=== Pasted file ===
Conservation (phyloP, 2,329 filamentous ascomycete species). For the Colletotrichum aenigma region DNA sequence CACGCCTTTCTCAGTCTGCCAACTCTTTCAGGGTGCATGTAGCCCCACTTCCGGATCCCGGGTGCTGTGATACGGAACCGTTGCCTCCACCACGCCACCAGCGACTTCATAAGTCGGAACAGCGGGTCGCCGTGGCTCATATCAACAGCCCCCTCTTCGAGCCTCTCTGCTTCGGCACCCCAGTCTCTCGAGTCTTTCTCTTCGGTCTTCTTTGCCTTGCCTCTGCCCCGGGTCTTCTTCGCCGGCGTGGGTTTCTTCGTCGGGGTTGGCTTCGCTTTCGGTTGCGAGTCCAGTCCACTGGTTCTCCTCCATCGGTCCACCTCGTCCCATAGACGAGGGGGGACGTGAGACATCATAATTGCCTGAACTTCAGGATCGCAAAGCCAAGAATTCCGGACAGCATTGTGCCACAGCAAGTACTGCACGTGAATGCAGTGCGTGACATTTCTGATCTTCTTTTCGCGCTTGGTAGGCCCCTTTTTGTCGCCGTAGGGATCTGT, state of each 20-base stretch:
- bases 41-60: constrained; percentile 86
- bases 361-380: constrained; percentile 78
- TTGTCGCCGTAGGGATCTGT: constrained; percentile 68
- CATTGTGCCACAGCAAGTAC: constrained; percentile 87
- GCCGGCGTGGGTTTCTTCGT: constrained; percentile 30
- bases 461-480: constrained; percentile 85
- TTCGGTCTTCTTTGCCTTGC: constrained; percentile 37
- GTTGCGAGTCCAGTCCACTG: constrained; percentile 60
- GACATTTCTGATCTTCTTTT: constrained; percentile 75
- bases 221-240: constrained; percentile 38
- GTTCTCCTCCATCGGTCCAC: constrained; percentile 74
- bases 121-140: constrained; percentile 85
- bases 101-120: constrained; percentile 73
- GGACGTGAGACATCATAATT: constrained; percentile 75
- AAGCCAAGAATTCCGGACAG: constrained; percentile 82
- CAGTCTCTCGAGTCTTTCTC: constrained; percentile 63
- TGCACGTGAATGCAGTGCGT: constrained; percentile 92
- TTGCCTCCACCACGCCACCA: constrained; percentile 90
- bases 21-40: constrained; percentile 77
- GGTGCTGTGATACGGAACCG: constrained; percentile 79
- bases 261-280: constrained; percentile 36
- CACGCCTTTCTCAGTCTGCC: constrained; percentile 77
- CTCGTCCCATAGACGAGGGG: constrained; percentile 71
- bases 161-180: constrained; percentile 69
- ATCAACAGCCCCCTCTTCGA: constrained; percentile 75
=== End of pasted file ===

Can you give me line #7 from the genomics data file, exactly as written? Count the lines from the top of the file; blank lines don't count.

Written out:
- bases 461-480: constrained; percentile 85